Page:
The revised WD 2-8-0 sound project also includes a new offering of an additional engine chuff running sound set. These can be selected via the DCC controller to simulate different reverser settings and their resultant steam cut-off effect on the chuff sounds.
To be able to select more than two sound sets, version 37 (or higher) of the decoder firmware is required but unfortunately, as received, the decoder was equipped with version 36. However version 37 is now available from the Zimo website, so I was able to load it and make full use of the new functionality.
The locomotive is now running well, with the Westinghouse pump sound also now added to the randomly timed background sounds.
Histon and Impington Model Rail Group Running Day 26 November 2017
On Sunday 26th November, the Histon and Impington Model Rail Group held an open running session in the St Audrey’s Close Community Centre during the afternoon for the benefit of close to 50 visitors.
The layout was assembled during the morning and after dealing with a few minor technical issues, the group was able to test run a number of the trains around the layout before snatching a quick lunch break prior to the afternoon opening time.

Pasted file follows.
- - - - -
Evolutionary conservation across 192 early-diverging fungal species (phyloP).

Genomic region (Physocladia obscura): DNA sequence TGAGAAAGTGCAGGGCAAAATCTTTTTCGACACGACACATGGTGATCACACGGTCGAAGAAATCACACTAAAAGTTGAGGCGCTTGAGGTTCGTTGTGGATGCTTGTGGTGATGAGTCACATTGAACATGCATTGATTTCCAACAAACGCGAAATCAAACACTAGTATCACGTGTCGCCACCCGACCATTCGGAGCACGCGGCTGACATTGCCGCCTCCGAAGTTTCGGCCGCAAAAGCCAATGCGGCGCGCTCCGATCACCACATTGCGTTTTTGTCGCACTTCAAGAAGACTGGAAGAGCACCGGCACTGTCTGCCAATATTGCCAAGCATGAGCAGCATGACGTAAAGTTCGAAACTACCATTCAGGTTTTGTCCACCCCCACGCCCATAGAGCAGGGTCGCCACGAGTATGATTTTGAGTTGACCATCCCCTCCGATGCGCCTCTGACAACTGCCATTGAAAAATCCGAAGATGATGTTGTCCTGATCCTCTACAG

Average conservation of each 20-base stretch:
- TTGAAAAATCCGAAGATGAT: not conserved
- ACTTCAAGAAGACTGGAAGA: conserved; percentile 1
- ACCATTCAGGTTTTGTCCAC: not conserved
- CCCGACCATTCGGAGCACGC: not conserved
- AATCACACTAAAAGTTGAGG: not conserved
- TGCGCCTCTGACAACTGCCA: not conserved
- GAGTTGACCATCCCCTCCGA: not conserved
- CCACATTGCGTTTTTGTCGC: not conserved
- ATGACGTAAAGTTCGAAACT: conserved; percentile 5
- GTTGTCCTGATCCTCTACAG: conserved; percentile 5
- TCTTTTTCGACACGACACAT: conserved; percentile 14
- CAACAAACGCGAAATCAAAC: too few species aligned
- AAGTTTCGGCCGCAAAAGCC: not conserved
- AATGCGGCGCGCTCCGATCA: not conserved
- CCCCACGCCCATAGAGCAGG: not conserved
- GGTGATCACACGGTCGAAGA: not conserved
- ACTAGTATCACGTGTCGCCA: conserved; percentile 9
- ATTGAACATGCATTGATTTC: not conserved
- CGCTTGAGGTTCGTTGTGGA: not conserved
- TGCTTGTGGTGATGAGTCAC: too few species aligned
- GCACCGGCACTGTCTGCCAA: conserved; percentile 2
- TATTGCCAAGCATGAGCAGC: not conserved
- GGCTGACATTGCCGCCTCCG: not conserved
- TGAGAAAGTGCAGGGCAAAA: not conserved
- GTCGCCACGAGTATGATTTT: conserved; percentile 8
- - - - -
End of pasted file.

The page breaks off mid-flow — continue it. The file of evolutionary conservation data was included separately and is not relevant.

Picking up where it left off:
The display began by running a range of 1935, LNER period trains, all digitally controlled and sound equipped. (The locomotives are all fitted with digital decoders incorporating sound generation electronics connected to miniature on-board loudspeakers.)
Next, the time period changed to 1944, with a train carrying imported American Sherman tanks to the US Army Technical Centre on the site of the present Science Park near Milton.
Peace returned to the Community Centre with a range of early British Railways passenger and freight trains from the 1950s.
Finally, the diesel age arrived with a mix of 1960s diesel railcars and a Deltic main line diesel diverted through Histon due to engineering work on the East Coast Main Line.Thanks to Ann for providing refreshments to our visitors and to Geoffrey for organising the Village Society Station Booklet re-print …… We hope everyone enjoyed their afternoon with the trains!
Some of the Locomotives and Trains on display:
B17/6 in 1930s LNER Green
D16/3 in 1930s LNER livery (shown above with non-representative Mk1 test coaches.)
Midland Class 3F in 1930s LMS colours
J15 Locomotive in 1930s LNER livery